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All set for international hunt of markhor and ibex
Last bidding date is October 31
By Amir Mohammad Khan
PESHAWAR – As winter sets in, villagers have the opportunity to watch endangered markhors and ibexes descend the steep mountains into the Chitral and Kohistan valleys.
But some locals are bracing for an international hunt of the majestic animals.
The Wildlife Department of Khyber Pakhtunkhwa has invited bids from trophy hunters for markhor and ibex hunting permits during for the December-to-March hunting season. The deadline for bid bids is October 31.
Hunters will bid on four permits for Kashmiri markhor and ten ibex permits. The permits will be issued with the approval of the Convention on International Trade in Endangered Species (CITES) of Wild Fauna and Flora, Chief Conservator Wildlife Department, Saeed-u-Zaman, told Central Asia Online.
The CITES agreement is a pact among governments to make international trade in wild animals and plants sustainable.
Markhors and ibexes are members of the goat genus, Capra. The International Union for the Conservation of Nature (IUCN) included markhors on the endangered species list in 1994 after the population of mature markhors dropped below 2,500. Its population fell by an estimated 20% over two generations because of overhunting and expansion of human settlements.
The Nubian ibex (Capra ibex nubiana), a subspecies, went onto the endangered species list in 1996. The population of Nubian ibex was estimated at less than 10,000 mature animals, with a decline rate of around 10% over two generations.
The Siberian ibex (Capra sibirica), found in Pakistan, was listed as a subspecies facing a lower threat of extinction with an indefinite population.
The markhor (Capra falconeri) is Pakistan’s national animal. Some markhors are found in northeastern Afghanistan, northern India, southern Tajikistan and southern Uzbekistan. The world’s largest surviving population of markhors is in Pakistan.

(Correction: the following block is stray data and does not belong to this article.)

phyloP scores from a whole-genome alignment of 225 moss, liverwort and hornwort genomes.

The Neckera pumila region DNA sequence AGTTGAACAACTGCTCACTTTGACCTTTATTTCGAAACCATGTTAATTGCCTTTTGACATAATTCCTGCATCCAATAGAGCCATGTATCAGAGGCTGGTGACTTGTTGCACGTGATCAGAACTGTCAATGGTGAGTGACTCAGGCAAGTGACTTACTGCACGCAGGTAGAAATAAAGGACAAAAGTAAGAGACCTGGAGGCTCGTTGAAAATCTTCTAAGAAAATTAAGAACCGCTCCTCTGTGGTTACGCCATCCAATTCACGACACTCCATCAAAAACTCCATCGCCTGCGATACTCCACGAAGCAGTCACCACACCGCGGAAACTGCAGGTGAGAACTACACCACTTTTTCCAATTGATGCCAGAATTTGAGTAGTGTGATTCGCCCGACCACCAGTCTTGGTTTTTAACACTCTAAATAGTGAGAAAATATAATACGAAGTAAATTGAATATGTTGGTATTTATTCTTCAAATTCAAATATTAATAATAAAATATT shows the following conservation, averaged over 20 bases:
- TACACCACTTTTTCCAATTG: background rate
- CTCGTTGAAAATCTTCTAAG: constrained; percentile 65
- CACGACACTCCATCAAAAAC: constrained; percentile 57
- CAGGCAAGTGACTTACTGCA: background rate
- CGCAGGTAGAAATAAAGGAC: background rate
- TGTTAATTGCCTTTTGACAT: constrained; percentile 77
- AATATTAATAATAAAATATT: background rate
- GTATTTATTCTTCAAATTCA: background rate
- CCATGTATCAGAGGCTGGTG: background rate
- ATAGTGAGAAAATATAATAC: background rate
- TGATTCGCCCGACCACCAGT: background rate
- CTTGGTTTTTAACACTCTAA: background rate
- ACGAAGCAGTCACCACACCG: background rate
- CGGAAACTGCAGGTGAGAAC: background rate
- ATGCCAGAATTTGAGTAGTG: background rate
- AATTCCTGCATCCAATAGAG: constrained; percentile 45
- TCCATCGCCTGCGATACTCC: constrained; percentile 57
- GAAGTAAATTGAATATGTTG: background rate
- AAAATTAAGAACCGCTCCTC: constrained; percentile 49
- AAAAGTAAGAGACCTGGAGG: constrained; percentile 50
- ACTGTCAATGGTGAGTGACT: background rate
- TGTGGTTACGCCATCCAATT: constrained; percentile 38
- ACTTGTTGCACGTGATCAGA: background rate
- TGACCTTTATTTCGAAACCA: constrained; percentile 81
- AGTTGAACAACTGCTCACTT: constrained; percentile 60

“We have an estimated 2,000 markhors in Chitral, in accordance with our survey last December,” Imtiaz Hussain, divisional forest officer Chitral, told Central Asia Online. “Only one male out of 100 markhors is allowed for trophy hunting under the rules.”
Hunting license fees help villagers , help protect species
Markhors are prized among trophy hunters for their flaring, splendid horns. Although intense hunting and expansion of human settlement affected markhor populations worldwide, the Wildlife Department has adopted trophy hunting as a tool for protecting the threatened animals.
The money generated from fees is distributed between the government and the local community involved in conservancies, with 80% going to local villagers. This economic incentive motivates locals to protect the species.
Last year, the wildlife department sold three markhor permits for $80,000, $75,000 and $65,000. The hunters paid an additional $100 for a big-game shooting license. Oyvin Christensen of Norway paid $81,200 in 2009 to hunt a Kashmiri markhor with a 47-in. trophy at Toshi game reserve.
The ibex is native to Pakistan, Afghanistan, the Gansu and Xinjiang areas of China, the Himachal Pradesh and Jammu-Kashmir areas of India, Kazakhstan, Kyrgyzstan, Mongolia, Russia, Tajikistan, and Uzbekistan.
The Himalayan ibex (Capra sibirica hemalayanus) lives in the most remote parts of the Himalayan range. Until recently, it was extremely rare to spot an ibex in its natural habitat. Wildlife Department officials said the ibex population has stabilised thanks to recent conservation efforts.
The Siberian ibex primarily occupies rocky terrain and open alpine meadows and crags, seeking out lower elevations during the winter. It occupies steep habitats in a range of environments: deserts, low mountains and foothills, and high mountain ridges. It can also be found in areas with canyons, rocky outcrops, and steep terrain far from high mountains.
Ibex, markhor hunt should draw only experienced hunters
Given the rugged mountainous habitats of the markhor and ibex, the Wildlife Department encouraged only the toughest hunters to bid. Hunters have to conduct the entire hunt themselves. They also have to provide their transportation, boarding, lodging, export permits for trophies and their own rifles.
The Wildlife Department sold permits for hunting one ibex for US $3,000 last year. This year all successful bidders for markhor hunting have to buy hunting permits for ibexes as well. The hunters can pursue trophy-size markhors and ibexes only. They cannot hunt female or young animals.
Markhor and ibex hunting is done from December to March, when males come to lower elevations for mating, said Imtiaz Hussain.
“We have 20 to 25 trophy-size markhors, but CITES has allowed only four permits for Khyber Pakhtunkhwa this year,” he said.